Coach follows father’s footsteps on court and in the classroom

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From a family of teachers that is making a difference in Liberty Hill schools, Math Teacher/JV Basketball Coach Blake Boren credits his father for helping develop his career interest.   (Courtesy Photo)

From a family of teachers that is making a difference in Liberty Hill schools, Math Teacher/JV Basketball Coach Blake Boren credits his father for helping develop his career interest. (Courtesy Photo)

By Lauren Jette

It’s an interesting thing for a teacher to claim that they have taught the same students as their mother, father, sister and wife.

For Liberty Hill High School boys junior varsity basketball coach and math teacher Blake Boren, that is a statement he can truthfully make.

“What’s really cool is there’s kids who have had my mother in first grade, my sister in second grade, me in high school and my dad and wife now,” Boren said. “They had five Borens as teachers.”

Blake Boren is in his fifth year with Liberty Hill, and third year at the high school after spending his first two years teaching and coaching at the Junior High. His mother and sister both taught at Liberty Hill recently, while his wife, Kristina, teaches English, yearbook and journalism and his father, Barry Boren, teaches English and is the head boys basketball coach at the high school. Kristina is in her first year of teaching, while Barry is in his 13th year.

“That’s really neat to see kids grow from first grade until now, and because this is our 13th year from when we moved to Liberty Hill, there’s kids that I’ve literally seen go all the way through Kindergarten to senior year,” Boren said. “That’s really why I like living in Liberty Hill because in a small town, you get to see that growth.”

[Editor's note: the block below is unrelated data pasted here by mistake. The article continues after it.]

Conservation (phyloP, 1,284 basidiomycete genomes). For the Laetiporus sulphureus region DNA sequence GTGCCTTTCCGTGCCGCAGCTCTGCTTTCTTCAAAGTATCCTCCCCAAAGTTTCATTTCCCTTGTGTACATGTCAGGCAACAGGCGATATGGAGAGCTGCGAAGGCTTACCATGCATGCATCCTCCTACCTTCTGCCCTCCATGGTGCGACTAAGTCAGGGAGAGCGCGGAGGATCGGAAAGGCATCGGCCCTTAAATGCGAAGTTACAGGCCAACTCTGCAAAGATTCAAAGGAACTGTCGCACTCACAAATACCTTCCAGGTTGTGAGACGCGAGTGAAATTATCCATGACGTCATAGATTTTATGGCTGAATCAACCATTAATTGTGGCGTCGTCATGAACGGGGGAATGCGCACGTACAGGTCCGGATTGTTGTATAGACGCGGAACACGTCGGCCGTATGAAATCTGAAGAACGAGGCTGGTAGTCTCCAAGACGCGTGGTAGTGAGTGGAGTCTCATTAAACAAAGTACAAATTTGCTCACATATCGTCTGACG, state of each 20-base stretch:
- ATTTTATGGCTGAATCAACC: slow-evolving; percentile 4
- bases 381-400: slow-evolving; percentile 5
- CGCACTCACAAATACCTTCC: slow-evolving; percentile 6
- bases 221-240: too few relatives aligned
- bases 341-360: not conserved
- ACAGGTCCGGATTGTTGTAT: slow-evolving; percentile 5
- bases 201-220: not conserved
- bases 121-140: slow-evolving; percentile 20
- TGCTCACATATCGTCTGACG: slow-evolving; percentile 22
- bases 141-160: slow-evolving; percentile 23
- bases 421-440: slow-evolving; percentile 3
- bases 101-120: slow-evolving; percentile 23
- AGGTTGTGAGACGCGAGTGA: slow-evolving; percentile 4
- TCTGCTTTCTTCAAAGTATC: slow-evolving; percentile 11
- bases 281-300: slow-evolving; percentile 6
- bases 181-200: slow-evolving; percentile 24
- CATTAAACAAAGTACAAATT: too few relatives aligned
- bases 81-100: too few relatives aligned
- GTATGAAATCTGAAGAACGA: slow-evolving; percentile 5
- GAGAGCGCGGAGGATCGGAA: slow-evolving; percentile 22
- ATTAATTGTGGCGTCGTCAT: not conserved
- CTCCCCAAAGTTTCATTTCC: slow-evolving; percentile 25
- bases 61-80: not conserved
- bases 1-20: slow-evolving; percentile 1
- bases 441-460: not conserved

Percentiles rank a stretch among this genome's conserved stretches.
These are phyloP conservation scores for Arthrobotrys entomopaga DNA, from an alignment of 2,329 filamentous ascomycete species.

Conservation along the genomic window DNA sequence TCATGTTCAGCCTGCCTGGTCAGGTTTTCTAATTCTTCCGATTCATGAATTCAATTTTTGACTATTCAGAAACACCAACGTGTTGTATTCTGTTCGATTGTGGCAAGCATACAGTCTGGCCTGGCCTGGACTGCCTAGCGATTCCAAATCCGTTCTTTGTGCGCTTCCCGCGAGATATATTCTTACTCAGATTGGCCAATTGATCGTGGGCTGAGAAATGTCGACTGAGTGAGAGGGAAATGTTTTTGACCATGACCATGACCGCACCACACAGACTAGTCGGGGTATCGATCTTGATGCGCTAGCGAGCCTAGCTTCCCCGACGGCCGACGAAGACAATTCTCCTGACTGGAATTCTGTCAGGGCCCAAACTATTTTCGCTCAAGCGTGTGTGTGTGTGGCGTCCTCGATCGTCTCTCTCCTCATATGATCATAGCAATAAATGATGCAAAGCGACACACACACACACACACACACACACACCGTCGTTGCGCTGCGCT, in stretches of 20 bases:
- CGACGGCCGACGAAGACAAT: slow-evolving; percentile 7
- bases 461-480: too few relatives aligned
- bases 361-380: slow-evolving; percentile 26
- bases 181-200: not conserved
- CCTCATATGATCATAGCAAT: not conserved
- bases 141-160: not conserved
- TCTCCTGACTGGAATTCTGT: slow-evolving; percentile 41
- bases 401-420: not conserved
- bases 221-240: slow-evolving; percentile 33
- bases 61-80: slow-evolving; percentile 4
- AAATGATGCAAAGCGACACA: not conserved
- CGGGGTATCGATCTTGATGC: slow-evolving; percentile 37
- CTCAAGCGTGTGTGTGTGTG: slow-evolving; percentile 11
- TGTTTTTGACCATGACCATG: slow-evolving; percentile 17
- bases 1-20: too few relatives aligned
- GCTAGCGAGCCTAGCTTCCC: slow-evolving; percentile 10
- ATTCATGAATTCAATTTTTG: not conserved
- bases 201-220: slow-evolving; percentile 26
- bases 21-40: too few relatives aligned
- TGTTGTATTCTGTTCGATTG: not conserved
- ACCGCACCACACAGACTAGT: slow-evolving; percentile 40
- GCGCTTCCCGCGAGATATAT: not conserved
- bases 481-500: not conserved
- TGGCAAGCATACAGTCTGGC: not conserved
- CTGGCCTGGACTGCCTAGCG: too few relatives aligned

Boren has seen quite a bit of Liberty Hill’s growth since his family moved here in 2002 when his dad took the head coaching position for the Runnin’ Panthers.

“We came to Liberty Hill because we wanted a small-town mentality,” Boren explained of the move right before his freshman year.

“I was at a high school that had 4,000 students and going in as a freshman, they were about to build a new high school. It was just a really big area up near Fort Worth and my dad wanted somewhere where I could be successful academically and play sports.”

Boren did experience success in both, playing basketball for his father for four years and graduating fifth in his class of 140 students before heading to The University of Texas, where he obtained his degree. Boren never really took a break from basketball, however, as he coached the Liberty Hill select basketball team during the summers while he was at college, before coming back to teach at the junior high and work as an assistant coach for his father.

“Everybody asks me all the time, what is it like to coach with your dad?” Boren said.

“We’re really lucky that I got to play for him while I was here…because him and I are really close, and coaching with him is very similar. We’re identical people. I don’t know how good or bad that is depending on who you ask, but it’s good getting to coach with him because he’s like my best friend. We get to bounce ideas off each other and the fact that I got to play for him was great.”